Let me start by giving it the praise it definitely deserved – the same thing you’ve probably heard from all critics:  the scenery
was breathtaking and beautiful.  Cinematography and art direction at its finest.  There were some shots in there where I
couldn’t help and whisper, Wow! It should definitly get an Oscar nod for those categories. The monster characters were very
well done esthetically, well voiced and well
acted by the people in the costumes and
definitely captured the look and feel of the
original illustrations.  

The character of Max was played VERY well
by the young Max Records.  He was adorable
and maybe a little raw at times.  I really
enjoyed his portrayal of Max and was definitely
the right choice for this part.

The story had heart during the beginning and
end sequences with his family, especially his
mother (Catherine Keener).  They had great
chemistry together and was touching at some
points.  When it came to the monsters,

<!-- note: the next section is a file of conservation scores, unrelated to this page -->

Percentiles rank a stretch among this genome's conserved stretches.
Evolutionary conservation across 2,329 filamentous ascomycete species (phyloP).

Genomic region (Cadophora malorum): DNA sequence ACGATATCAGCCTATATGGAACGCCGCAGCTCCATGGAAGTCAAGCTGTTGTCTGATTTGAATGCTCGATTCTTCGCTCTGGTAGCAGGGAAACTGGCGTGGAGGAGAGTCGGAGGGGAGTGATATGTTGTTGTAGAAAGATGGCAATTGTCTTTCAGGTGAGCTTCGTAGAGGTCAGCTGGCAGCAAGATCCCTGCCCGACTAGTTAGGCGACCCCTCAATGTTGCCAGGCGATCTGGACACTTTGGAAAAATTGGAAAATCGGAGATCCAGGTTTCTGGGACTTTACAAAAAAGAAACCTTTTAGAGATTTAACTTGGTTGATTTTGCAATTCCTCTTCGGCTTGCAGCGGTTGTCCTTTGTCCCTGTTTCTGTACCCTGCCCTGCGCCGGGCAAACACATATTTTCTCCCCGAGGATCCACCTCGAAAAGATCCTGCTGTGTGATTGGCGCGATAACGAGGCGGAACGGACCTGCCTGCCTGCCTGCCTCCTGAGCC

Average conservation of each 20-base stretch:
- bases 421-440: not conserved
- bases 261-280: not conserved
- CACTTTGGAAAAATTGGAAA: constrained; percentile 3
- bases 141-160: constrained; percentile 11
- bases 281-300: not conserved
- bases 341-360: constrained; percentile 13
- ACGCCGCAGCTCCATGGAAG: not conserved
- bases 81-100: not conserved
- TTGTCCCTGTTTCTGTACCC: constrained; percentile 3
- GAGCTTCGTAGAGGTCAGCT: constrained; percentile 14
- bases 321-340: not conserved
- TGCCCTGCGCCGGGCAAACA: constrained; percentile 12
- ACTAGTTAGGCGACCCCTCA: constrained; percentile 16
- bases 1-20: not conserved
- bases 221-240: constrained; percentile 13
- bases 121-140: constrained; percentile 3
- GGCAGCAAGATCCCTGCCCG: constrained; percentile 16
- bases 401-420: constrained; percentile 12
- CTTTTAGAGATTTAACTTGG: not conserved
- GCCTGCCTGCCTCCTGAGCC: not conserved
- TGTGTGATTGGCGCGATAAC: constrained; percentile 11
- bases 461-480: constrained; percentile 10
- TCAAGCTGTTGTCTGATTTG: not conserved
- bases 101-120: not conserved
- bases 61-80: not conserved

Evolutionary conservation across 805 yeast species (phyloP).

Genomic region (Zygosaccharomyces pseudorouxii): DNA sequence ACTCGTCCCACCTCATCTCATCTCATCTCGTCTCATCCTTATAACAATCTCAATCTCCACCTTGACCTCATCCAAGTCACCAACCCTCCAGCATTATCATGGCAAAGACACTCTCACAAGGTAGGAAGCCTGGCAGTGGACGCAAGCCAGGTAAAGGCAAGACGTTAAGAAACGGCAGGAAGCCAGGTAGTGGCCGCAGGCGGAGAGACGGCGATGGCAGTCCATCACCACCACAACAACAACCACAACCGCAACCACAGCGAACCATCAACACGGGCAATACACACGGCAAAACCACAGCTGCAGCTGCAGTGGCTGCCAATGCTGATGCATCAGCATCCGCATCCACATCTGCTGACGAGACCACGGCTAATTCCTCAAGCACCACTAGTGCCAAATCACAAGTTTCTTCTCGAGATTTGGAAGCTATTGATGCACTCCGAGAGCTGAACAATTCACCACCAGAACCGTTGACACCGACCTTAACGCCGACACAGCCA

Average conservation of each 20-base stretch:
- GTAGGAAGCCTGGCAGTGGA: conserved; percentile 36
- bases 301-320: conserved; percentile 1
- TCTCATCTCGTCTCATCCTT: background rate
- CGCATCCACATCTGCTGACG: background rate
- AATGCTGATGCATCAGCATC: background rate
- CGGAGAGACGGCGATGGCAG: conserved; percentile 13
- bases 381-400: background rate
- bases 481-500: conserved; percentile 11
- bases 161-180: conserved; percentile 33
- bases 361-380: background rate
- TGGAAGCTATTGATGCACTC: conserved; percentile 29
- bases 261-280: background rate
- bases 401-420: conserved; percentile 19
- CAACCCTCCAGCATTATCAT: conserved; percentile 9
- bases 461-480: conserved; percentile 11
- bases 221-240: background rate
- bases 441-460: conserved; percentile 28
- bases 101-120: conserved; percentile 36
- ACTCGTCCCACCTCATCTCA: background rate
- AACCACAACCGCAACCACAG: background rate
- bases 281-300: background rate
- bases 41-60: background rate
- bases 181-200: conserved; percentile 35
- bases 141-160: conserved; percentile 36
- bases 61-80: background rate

however, I came to the conclusion that
something lacked in his interactions with them.  Something was empty.  Now granted the Maurice Sendak book is what, 10 or
12 pages long? So I sorta blame Spike Jonze for the emptiness felt.  He was trying to fill in the empty plot lines from the book
with something that just didn’t mesh well.  He should’ve or could’ve maybe delved a little more into the lives of the monsters.
Yes, I know that the movie was about Max. But without  knowing the monster’s backgrounds, I felt at times that I wasn't quite
sure what some particular monsters were about.  I wanted a back story on why they were doing the things they were.
Where the Wild Things Are
Directed by: Spike Jonze
Starring: Max Records, Catherine Keener, Mark Ruffalo, and a
variety of warm and fuzzy monsters voiced by the likes of Paul
Dano, James Gandolfini, Forrest Whitaker, Lauren Ambrose,
Catherine O’Hara, Chris Cooper

In "Where the Wild Things Are" director Spike Jonze has so
perfectly captured the joys and fears of being 9 years old.

This film knows that a boy's cure for the blues is to stage a dirt-clod
war. Better still, the subtle and insightful script by Jonze and Dave
Eggers understands being lonely and lashing out - to a degree that